In the Amazon of northern Brazil, embattled President Jair Bolsonaro is reviving a plan to extend a highway through the sprawling, largely-untouched jungle region of Calha Norte up to Brazil’s border with Suriname. The road, BR-163, currently connects river ports with southern soy-producing regions, and would extend an additional 1000 kilometers through a number of protected areas and indigenous territories.
The highway would open previously inaccessible stretches of rainforest to economic development, a worry for conservationists and native groups who argue this would introduce loggers, miners and farmers into the region, in turn imperiling the biodiverse ecosystems and the indigenous communities within. Cross-regional groups and leaders have spoken out against expanding access, particularly in the midst of the coronavirus pandemic to which indigenous communities are especially vulnerable.
Beto Marubo, a spokesperson for UNIJAVA, which represents the various indigenous peoples in Brazil’s western Javari Valley, called for international pressure to ensure the closure of indigenous territories from who he calls “invaders.”
“Some of the invaders are miners, loggers, poachers, and organized crime figures who are entering our territories illegally to steal our resources,” Marubo said. “These invaders bring not only the virus but also environmental destruction that should worry every citizen of our warming planet. Even as carbon emissions are down globally as a result of the crisis, satellite data confirm that deforestation of the Amazon is continuing at the fastest rate ever seen.”
Illegal deforestation to clear land for farming and cattle grazing has long been a problem in the Amazon, but has increased under the administration of Bolsonaro, who ran on a platform of uplifting millions of poor Brazilians in rural regions through tapping into the rainforest’s economic potential. Highways such as BR-163 grant deeper access to the rainforest, allowing for invaders to construct unauthorized branch roads, where they proceed to clear large swaths of land and subsequently claim them.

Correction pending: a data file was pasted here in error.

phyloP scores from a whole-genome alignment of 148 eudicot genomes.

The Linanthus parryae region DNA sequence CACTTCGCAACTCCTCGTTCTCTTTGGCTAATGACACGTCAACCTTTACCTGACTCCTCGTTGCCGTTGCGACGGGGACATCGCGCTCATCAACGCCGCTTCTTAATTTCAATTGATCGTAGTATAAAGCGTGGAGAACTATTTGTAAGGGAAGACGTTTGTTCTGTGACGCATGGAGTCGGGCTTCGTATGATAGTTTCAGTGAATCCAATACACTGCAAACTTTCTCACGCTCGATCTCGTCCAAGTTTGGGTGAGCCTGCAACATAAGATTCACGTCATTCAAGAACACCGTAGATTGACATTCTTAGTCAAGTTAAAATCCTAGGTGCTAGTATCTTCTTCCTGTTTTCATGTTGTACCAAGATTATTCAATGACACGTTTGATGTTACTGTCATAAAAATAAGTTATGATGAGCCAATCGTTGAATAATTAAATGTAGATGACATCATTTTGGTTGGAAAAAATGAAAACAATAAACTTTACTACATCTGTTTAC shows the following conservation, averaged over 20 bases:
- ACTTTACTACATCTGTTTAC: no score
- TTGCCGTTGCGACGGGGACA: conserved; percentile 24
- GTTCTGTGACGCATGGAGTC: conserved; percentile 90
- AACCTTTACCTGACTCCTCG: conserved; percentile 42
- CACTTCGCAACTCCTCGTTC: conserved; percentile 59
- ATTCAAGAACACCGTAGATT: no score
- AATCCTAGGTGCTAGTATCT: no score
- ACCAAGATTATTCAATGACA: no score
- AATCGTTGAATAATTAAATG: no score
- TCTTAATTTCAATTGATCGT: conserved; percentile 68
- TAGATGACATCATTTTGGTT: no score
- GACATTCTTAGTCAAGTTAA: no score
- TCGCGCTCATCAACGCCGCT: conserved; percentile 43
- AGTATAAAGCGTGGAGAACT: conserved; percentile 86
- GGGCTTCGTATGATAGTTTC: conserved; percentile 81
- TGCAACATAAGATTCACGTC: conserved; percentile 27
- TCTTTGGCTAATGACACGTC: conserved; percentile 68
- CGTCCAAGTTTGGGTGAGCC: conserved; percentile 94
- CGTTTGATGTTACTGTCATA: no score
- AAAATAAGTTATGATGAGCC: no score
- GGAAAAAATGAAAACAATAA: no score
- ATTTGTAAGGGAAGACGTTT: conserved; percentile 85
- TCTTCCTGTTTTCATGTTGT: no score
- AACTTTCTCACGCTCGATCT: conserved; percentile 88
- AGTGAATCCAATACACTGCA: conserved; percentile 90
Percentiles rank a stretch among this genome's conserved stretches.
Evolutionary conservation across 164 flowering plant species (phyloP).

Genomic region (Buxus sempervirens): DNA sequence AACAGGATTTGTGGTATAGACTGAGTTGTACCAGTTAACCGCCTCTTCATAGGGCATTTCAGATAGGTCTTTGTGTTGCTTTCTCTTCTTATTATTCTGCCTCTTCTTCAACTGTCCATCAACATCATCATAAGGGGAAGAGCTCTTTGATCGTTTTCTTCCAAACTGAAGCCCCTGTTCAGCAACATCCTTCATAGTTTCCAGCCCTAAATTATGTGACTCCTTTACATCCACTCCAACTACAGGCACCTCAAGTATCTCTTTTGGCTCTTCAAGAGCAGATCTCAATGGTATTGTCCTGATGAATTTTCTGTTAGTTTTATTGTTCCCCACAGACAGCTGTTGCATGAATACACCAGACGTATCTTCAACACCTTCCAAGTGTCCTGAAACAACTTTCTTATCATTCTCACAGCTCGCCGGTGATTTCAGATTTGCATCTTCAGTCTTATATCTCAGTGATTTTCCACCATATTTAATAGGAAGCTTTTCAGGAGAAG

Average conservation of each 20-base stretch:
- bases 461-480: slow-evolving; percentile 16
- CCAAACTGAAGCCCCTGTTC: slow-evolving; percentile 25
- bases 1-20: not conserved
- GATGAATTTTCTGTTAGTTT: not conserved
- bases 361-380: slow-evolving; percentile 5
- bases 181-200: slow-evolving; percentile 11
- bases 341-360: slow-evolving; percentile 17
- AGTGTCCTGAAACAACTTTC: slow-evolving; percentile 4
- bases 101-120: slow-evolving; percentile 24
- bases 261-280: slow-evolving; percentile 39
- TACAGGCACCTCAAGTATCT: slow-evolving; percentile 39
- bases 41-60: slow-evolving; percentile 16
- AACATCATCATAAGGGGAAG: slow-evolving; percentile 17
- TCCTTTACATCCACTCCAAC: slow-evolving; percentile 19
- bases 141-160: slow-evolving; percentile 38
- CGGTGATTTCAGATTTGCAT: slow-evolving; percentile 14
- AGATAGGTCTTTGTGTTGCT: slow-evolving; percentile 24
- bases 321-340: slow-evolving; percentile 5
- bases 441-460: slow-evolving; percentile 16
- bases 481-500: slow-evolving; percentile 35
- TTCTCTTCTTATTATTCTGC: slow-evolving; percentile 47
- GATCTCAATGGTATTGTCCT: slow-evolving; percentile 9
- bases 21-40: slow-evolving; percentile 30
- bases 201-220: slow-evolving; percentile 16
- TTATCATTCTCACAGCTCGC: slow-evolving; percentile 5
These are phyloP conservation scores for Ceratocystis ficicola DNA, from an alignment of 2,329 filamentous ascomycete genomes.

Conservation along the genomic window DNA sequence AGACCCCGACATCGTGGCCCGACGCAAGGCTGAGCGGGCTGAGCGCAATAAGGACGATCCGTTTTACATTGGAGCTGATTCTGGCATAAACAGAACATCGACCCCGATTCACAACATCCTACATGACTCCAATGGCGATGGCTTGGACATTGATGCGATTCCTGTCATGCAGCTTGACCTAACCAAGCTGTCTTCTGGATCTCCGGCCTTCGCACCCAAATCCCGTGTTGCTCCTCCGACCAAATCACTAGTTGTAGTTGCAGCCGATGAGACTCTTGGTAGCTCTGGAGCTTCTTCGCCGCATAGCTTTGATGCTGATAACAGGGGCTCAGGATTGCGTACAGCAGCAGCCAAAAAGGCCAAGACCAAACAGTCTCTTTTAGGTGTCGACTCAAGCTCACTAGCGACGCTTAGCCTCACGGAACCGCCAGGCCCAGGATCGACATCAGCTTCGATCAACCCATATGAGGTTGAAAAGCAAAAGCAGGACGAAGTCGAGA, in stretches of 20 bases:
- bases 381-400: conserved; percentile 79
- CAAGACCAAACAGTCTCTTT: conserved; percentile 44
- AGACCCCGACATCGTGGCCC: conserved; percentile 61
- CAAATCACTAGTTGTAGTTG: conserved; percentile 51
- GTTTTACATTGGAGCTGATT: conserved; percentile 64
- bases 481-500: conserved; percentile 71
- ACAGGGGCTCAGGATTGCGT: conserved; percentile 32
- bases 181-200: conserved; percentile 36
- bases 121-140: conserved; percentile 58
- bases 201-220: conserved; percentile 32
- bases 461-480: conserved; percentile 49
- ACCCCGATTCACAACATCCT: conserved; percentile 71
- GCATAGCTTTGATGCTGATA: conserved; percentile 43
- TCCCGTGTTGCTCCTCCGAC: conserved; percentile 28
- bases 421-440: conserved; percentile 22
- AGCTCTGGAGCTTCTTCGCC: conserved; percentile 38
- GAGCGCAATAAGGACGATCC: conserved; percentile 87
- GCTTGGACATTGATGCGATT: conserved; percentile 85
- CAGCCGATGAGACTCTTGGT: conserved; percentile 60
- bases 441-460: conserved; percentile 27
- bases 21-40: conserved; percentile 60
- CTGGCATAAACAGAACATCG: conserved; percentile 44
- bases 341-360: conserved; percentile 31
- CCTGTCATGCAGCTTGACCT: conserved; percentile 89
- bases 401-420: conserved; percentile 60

A related piece of legislation issued by Bolsonaro in December of 2019, executive decree MP 910, amends land regularization protocol and legalizes informal settlements on federal land, presenting a loophole in the law, which would legitimize the ownership of lands illegally deforested and then claimed by loggers, farmers and ranchers.
Climate Policy Initiative, an international climate think tank, has raised concerns that MP 910 rewards lawbreakers and threatens indigenous communities. “MP 910 favors medium and large rural producers over settlement family farmers, indigenous groups, and traditional communities,” the think tank said in an analysis of the decree. “The regularization of lands long occupied by these groups is much longer, bureaucratic, and difficult.”
While Brazil emerges as a global hotspot for the Covid-19 pandemic, the Bolsonaro administration is doubling down on its efforts to tap into the economic potential of the Amazon rainforest. As demonstrated by MP 910, the pro-development legislation can have consequences that lead to the degradation of the rainforest and violence against the people who have historically inhabited its remote regions. The construction of highways and illegal branch roads in tandem with this legislation allows the access to – and exploitation of – protected and indigenous areas. In the light of the pandemic, encounters between indigenous peoples and those accessing the Amazon through new or reconstructed highways could cause outbreaks among the vulnerable indigenous communities and disrupt the sustainable lifeways they have led for generations.
“We’re sending out an S.O.S. to all those who will listen—and especially to those who are in a position to put pressure on our government to protect Brazil’s original inhabitants from this novel threat,” Marubo said. “We don’t usually ask for outside help. But in this time of coronavirus, we won’t survive without it.”
Bolsonaro’s insistent push for development has an intention of bringing economic prosperity to Brazil’s impoverished rural class. But the various consequences of policies like MP 910 and highway construction projects such as BR-163 pose enormous threats to indigenous communities and environmental integrity, particularly in regards to biodiversity. The complexity of the current pandemic adds another layer that, when combined with the efforts of the Bolsonaro administration to expand access to the Amazon, enhances conflicts with and perceived injustices to Brazil’s indigenous populations and their long-standing relationships with the rainforest.
Henry Haney is a freelance writer based in North Carolina who focuses on community and environment.
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